UPDATED MARCH 26, 2023
So you’re thinking of hiring a copywriter?
A skilled copywriter will add value and clarity to your communications.
But how do you go about finding and choosing a copywriter who’s right for you and the best fit for your project?
Where to find a copywriter
First thing’s first: where can you find a copywriter?
There are a number of places you can look. But there are a lot of copywriters out there, they’re all different, and unless you know exactly what you’re looking for, you’ll be overwhelmed with choice.
So, before you start looking for a copywriter, you need to get more specific about what you need.
How to choose a copywriter for your project
In-house or freelance copywriter?
This will be a decision that’s determined by your needs and budget.
In-house copywriters are primarily hired by creative agencies and by larger companies with larger budgets and a constant need for copy.
Freelance copywriters also work with agencies — and with companies of all sizes, from other freelancers and micro-businesses to high street names and well-known brands.
There are advantages to hiring freelancers, whatever the size of your company.
3 Advantages of hiring a freelance copywriter
1. A freelance copywriter won’t be on your payroll
Most freelancer copywriters work on an as-needed basis, so you only pay them for the work you need them to do.
As they’re not on your payroll, you won’t have to pay them regular employee benefits, like holidays, sick pay and pension contributions, either.
If you need regular work, and want to be able to secure your copywriter’s ongoing availability, you may be able to hire them on a retainer basis, where you pay them a set amount each month.
2. A freelance copywriter will usually work offsite
Freelancers typically work from home, where they have their own workspace and their own equipment. This means you won’t have to find a desk for them or provide them with a computer.
3. A freelance copywriter is an objective outsider
A freelance copywriter will see your business as an outsider — just as your customers do.
With this perspective, they’ll look at your business more objectively, bringing clarity, insight and common sense.
And they won’t shy away from asking the tough questions to discover what makes you tick, what makes you great and what sets you apart from others in your market.
Subject niche or generalist copywriter?
A subject niche copywriter is a copywriter who specialises in writing for a particular industry or on a particular subject.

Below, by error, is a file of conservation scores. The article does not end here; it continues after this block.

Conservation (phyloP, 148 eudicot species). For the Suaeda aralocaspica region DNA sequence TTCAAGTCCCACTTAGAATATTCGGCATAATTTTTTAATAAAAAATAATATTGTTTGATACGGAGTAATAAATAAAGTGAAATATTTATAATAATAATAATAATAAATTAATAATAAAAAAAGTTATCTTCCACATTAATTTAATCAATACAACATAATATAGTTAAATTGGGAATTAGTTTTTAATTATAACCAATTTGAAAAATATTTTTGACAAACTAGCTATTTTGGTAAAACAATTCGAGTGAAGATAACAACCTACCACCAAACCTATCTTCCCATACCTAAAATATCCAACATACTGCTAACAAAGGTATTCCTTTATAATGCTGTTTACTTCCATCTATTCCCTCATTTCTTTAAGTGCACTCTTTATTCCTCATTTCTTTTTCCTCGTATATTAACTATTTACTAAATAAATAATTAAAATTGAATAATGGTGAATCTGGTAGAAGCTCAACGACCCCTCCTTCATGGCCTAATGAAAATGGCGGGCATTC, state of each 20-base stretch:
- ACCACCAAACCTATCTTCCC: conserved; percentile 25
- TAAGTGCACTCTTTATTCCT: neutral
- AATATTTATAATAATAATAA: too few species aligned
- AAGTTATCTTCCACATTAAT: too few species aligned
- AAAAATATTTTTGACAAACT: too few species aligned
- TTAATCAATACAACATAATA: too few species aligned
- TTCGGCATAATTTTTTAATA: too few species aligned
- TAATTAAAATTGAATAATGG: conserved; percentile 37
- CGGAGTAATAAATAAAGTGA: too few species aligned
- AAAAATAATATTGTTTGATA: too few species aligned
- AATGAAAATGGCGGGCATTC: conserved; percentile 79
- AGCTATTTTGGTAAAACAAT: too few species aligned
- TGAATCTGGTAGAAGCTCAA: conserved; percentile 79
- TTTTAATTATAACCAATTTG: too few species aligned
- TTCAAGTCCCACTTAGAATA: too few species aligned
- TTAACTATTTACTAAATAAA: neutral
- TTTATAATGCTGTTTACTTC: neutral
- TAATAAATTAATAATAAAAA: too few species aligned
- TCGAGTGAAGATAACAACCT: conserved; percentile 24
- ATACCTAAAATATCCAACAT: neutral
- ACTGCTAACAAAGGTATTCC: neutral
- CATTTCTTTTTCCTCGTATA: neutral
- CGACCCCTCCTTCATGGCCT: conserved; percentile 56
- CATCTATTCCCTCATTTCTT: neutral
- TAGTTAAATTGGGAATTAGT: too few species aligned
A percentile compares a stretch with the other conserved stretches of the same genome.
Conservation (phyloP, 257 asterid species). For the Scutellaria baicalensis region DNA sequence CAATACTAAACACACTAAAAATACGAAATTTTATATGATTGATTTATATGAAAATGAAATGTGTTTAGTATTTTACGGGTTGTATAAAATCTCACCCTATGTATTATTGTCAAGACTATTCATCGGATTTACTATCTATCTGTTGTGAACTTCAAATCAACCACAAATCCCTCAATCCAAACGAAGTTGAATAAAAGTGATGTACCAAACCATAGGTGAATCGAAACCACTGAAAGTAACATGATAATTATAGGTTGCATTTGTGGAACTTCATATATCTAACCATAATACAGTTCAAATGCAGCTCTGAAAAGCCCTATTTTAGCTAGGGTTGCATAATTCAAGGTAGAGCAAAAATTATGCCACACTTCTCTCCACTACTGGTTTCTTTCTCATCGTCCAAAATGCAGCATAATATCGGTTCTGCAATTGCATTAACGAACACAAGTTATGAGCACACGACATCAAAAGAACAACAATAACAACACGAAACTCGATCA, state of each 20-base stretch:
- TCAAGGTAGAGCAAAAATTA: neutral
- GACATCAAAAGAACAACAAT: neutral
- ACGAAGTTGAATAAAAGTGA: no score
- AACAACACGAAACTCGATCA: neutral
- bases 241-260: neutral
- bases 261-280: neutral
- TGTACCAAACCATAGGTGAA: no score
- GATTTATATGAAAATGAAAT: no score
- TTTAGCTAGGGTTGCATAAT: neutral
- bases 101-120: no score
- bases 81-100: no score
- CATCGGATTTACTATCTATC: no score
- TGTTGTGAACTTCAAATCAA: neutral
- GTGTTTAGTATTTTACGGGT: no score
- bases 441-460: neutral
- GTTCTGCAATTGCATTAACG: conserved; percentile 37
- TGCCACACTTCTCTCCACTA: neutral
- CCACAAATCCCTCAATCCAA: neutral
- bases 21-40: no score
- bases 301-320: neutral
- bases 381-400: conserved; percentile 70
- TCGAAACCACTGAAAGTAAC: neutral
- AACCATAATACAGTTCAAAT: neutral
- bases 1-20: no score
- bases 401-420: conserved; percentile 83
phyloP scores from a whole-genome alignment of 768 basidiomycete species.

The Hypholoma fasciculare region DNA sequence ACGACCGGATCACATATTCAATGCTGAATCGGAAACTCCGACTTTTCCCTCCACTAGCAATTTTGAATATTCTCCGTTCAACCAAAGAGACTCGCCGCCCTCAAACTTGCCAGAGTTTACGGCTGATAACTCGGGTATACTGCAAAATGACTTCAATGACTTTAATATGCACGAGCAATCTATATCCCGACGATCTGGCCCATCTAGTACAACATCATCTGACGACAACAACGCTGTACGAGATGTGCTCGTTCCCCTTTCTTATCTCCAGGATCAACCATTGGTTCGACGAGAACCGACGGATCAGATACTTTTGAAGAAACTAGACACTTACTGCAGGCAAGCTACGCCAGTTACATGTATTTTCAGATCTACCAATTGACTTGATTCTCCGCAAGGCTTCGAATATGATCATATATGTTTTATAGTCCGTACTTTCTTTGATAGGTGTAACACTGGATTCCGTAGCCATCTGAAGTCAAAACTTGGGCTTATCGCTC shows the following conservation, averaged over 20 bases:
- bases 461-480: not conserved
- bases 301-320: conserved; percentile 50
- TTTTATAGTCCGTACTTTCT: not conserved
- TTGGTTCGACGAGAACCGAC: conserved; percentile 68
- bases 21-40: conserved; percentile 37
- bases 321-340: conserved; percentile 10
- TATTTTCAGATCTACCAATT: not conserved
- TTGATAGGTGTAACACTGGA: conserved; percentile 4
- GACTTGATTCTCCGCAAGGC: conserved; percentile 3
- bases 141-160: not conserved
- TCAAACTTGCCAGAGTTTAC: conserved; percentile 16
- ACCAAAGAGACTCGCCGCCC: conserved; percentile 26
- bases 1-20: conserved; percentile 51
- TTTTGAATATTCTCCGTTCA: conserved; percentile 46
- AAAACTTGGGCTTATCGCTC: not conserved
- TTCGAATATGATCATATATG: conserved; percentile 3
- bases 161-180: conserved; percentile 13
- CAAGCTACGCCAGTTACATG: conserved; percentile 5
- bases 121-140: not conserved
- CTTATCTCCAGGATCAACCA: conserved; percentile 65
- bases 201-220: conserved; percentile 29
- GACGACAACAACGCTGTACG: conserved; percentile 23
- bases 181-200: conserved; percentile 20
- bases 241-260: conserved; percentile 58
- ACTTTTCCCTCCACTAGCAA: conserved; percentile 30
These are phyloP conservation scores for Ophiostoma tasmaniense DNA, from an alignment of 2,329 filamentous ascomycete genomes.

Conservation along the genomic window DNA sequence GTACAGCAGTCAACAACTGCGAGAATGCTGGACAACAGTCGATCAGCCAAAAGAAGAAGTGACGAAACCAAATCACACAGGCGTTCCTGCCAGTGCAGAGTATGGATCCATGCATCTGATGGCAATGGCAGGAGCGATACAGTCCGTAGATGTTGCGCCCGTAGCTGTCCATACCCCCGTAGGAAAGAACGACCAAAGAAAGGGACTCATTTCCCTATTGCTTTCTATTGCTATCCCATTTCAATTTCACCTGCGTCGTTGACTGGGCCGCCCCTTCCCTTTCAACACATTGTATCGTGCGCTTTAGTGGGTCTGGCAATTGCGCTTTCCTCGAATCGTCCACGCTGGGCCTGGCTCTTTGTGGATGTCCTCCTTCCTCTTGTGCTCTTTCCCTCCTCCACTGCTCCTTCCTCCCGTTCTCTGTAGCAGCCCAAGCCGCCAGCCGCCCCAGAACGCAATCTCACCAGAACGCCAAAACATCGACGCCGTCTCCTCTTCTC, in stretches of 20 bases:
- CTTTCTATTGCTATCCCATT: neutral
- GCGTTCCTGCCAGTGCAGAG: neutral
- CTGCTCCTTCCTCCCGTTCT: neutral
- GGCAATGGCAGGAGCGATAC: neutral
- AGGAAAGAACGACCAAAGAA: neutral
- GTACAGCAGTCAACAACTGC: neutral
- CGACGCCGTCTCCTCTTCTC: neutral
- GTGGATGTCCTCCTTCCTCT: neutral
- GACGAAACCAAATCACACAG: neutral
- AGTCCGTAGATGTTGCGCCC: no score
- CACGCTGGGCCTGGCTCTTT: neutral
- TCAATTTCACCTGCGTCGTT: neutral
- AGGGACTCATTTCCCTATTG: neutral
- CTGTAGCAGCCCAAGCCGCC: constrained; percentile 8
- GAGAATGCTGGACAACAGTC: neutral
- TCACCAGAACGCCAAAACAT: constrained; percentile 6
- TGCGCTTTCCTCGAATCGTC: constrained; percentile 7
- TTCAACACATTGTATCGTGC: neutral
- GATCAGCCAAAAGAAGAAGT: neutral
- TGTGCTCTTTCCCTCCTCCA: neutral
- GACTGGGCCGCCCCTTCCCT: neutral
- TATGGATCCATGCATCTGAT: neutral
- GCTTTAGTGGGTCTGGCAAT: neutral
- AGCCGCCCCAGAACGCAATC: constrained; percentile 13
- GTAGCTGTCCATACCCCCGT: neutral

A generalist copywriter is a copywriter who doesn’t have a specialist subject niche and writes for a wide variety of industries. But rather than being a Jack of all trades, these copywriters have specific advantages, too.
Why choose a subject niche copywriter?
A subject niche copywriter can be advantageous if you work in a complex or heavily regulated industry. Examples of such industries might include agriculture, financial, technical, health, pharmaceuticals and certain manufacturing operations. This is because they already have a good background knowledge of the industry and the customers they’ll be writing for.
Some copywriters work solely or predominantly in their specialist subject niche. And their expertise can be invaluable, so expect them to charge a premium for it.
Why choose a generalist copywriter?
Generalist copywriters often start with the same level of basic understanding as your prospects. They’ll learn as they go, asking all the right questions, until they get to a point of understanding where they can write clearly and confidently.
The can then then break down the information, omitting or explaining any jargon, and writing it simply and clearly, using language your prospects will understand.
Would a specialist be best?
While some copywriters have subject niches, others have copywriting specialisms — and these can also be advantageous for certain types of projects. Here are a few examples:
B2B or B2C copywriters
That’s Business-to-Business or Business-to-Consumer communications. Some copywriters are happy to write both and some specialise in one or the other. The copywriter you’ll need will depend on your audience.
The difference is mainly in the approach. Because B2B purchasing decisions are usually more logical and rational, whereas B2C purchasing decisions tend to be more emotional.
Conceptual copywriters are skilled in developing fully formed creative concepts, which combine words with images, graphic design and/or other media to create communications.
The concepts can be used in a range of ways, for example:
- In advertising — to draw attention, create interest, inspire desire and prompt action
- In charity fundraising — to highlight issues and create an emotional response
- In public information campaigns — to create powerful, thought-provoking communications.
The conceptual copywriter will come up with the idea for the communication, then write the copy and develop a brief that other creatives can work from.
These copywriters are mostly found in agencies, but freelancers do exist and will typically charge much less for their services. So if you want high-impact communications on a lower budget, a conceptual copywriter could be just what you need.
Conversion copywriters are masters of persuasion, writing compelling sales copy that converts prospects into paying customers. All copywriters write for conversions, but conversion copywriters are often qualified in the discipline and have achieved measurable and demonstrable results.
Direct response copywriters
Direct response copywriting is a style of writing that convinces the reader to take immediate action.
It uses persuasive, customer-focused copy to make an offer and to create a sense of urgency. It then finishes with a strong and irresistible Call to Action that prompts an instant response.
Direct response copywriting is particularly effective in email marketing, on landing pages and in direct mail.
Plain English copywriters
Some copywriters are experts in writing plain English, which can be useful if you have a complex product, idea or issue that you need explaining simply.